The Bahá'í Faith's global scope is reflected in the composition of its
membership, which represents a cross section of humanity. Bahá'ís come
from nearly every
country, ethnicity, culture, profession, social class, and economic
class. Over 2,100
ethnic and tribal groups are represented.
The Bahá'ís of the world form a single united community,
which is free
of schism or factions, and comprise what is very likely "the most
widespread organized body of people on earth."
The Founder of Bahá'í Faith's was Bahá'u'lláh (which is
meaning "The Glory of God"). He was Persian nobleman
from Teheran who,
in the 1800's, forsook a princely existence of comfort and security for
a life of
persecution and deprivation because of His teachings.
Bahá'u'lláh proclaimed to be a new Messenger from God,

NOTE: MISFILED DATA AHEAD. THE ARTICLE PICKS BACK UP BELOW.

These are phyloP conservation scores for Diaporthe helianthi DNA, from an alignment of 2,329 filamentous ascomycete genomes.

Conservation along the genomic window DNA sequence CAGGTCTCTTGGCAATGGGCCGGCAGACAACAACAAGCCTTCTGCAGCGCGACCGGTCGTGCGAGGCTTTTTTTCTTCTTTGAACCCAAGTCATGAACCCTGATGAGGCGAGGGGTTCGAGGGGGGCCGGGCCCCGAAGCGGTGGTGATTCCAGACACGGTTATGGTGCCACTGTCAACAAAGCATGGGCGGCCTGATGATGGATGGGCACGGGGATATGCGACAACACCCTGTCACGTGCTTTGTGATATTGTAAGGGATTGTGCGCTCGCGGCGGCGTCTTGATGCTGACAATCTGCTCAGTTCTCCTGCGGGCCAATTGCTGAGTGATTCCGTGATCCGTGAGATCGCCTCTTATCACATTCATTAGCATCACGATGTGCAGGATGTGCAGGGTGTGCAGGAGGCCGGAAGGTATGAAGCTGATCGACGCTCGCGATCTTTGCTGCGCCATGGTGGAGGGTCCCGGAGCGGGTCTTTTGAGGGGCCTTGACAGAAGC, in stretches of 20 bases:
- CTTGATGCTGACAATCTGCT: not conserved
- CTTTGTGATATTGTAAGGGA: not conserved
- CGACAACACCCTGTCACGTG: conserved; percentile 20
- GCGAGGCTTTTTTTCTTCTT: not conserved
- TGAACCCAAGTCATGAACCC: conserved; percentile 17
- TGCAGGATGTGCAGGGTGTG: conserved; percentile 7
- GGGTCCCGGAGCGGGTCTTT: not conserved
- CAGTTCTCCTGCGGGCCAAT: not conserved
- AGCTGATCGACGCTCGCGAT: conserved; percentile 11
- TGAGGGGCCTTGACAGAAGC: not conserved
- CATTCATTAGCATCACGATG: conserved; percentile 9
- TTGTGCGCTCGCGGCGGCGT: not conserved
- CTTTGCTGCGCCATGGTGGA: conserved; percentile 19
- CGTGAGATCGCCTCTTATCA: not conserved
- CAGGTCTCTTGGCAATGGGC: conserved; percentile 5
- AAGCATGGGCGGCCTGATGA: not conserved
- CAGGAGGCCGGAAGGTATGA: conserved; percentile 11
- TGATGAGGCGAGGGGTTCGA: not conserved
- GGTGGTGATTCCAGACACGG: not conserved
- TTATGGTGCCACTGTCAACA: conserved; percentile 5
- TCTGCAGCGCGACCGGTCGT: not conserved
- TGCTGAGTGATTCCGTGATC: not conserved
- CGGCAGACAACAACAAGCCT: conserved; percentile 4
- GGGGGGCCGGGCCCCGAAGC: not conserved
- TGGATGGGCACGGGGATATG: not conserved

and established a
fully independent religion called the Bahá'í Faith. His life, work, and
parallel that of other Messengers of God, including Abraham, Krishna,
Buddha, Christ, and Muhammad. His followers, Bahá'ís, believe that
Bahá'u'lláh is the
most recent in a succession of Divine Messengers.
The essential message that Bahá'u'lláh brought is that
of unity. Among
the principles that He taught are that there is only one God, that there
is only one human
race, and that all the world's major religions have been stages in the
revelation of God's
will and purpose for humanity.